Once again, it has come to light that religious bodies and charitable organisations are being co-opted as arms of the state: working in partnership with the Home Office to capture vulnerable migrants seeking care. This collaboration is unacceptable and forms part of the government’s wider ‘hostile environment’ towards migrants, which continues to foster fear, hostility and discrimination; even in the wake of the Windrush scandal.
The Guardian has reported that organisations including Sikh gurdwaras, the Salvation Army and a Chinese community support centre have all colluded with the Home Office to deliver “immigration surgeries” in their facilities. This includes three Sikh gurdwaras in East London: Karamsar gurdwara in Ilford, Singh Sabha London East in Barking and Singh Sabha in Seven Kings. The Chinese Information and Advice Centre in Soho also lists Home Office advice surgeries on its website.
Attendees at these organisations, many of whom are homeless, are encouraged to participate in advice surgeries and told that their attendance will help them receive financial support. They are reassured that the sessions are not associated with immigration enforcement – only later to find out that they have shared information with an enforcement official. Vulnerable people are coerced into consenting to their voluntary removal from the country, and their refusal puts them at risk of detention and deportation. The practice assists the Home Office in reaching people they would otherwise not be able to locate. We know from experience that it is the elderly, the homeless, the destitute and the ill – those least able to defend themselves – who are targeted.
We have been here before. In the Summer of 2013, Southall Black Sisters protested against immigration enforcement officers raiding workplaces and harassing men and women at transport hubs in Southall and elsewhere. In 2018, homeless charity St. Mungo’s were found aiding Home Office patrols for migrant rough sleepers; targeted even at those with permanent right of residence in the UK – a practice later found to be unlawful and discriminatory. We also protested against a partnership between the Home Office, the British High Commission in Delhi and an Indian NGO called Development and Justice Initiative (DAJI) in 2018; who hosted a joint private ‘immigration seminar’ with the aim of gaining access to vulnerable people without documented status.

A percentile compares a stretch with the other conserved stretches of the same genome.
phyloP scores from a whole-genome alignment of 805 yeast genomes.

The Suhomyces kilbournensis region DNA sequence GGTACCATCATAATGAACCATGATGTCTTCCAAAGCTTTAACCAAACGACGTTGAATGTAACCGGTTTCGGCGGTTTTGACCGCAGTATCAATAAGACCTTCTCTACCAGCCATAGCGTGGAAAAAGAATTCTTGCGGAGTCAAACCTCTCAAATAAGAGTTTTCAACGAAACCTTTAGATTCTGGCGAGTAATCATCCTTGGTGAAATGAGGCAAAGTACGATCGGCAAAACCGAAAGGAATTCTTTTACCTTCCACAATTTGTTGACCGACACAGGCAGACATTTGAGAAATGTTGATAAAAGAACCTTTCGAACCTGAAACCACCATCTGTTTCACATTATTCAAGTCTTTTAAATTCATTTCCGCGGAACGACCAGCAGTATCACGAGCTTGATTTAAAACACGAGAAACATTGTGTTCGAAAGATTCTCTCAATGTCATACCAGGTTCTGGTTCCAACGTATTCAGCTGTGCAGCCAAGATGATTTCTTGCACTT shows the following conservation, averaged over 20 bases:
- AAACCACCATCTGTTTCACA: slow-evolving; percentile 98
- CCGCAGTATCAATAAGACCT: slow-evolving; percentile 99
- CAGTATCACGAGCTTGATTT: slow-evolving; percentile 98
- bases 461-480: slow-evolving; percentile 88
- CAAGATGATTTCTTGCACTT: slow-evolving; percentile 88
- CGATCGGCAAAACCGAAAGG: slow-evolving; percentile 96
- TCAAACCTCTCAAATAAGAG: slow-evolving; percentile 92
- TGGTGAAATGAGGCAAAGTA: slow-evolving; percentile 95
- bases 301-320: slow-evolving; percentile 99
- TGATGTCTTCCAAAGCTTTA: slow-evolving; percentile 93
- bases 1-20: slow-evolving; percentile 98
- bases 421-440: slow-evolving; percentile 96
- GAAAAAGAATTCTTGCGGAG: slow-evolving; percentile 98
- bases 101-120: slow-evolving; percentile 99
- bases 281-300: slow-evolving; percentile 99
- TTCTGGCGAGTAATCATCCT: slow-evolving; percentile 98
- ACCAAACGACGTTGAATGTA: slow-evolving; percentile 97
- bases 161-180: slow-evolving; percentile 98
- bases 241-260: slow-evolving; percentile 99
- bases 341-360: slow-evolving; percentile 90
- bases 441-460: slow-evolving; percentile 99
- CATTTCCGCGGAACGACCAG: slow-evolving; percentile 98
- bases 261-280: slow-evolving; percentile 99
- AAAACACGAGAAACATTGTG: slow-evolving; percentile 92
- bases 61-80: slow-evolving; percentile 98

The government’s hostile environment policy means borders and surveillance have infiltrated public and essential services; including healthcare, schools, housing and emergency services. Even victims fleeing domestic abuse risk their data being shared with immigration authorities when they report violence to the police; an abhorrent and inhumane practice which discriminates against migrant victims of abuse. This is currently the subject of a joint super-complaint with Liberty and a judicial review by Southall Black Sisters. The consequences of such policies are disastrous; women are forced back into the hands and homes of violent partners and family members, tenants are subjected to racial profiling and pregnant women are deterred from accessing essential healthcare; (practice that is also the subject of legal action by Maternity Action). Just last month, an Ethiopian woman by the name of Kelemua Mulat died at only 39 years old after her cancer treatment was stalled for six weeks due to disagreements about her eligibility for care. And beyond these tragic individual cases, the policy feeds into a broader racist narrative which questions the legitimacy of not only migrants’ rights to be here – but the rights of all of us racialized as non-white, as evidenced by the Windrush scandal and playing out in the Brexit debate.
It is in this climate that many of the organisations collaborating with the Home Office represent a hope for a safe haven and a last resort for the most vulnerable. Charities and religious bodies must end this practice and their complicity in this form of racist and state violence. We are here because you were there.
Maternity Action is challenging the government’s policy of charging vulnerable migrant women for their maternity care. You can give your support here: https://www.crowdjustice.com/case/stopmaternitycarecharging/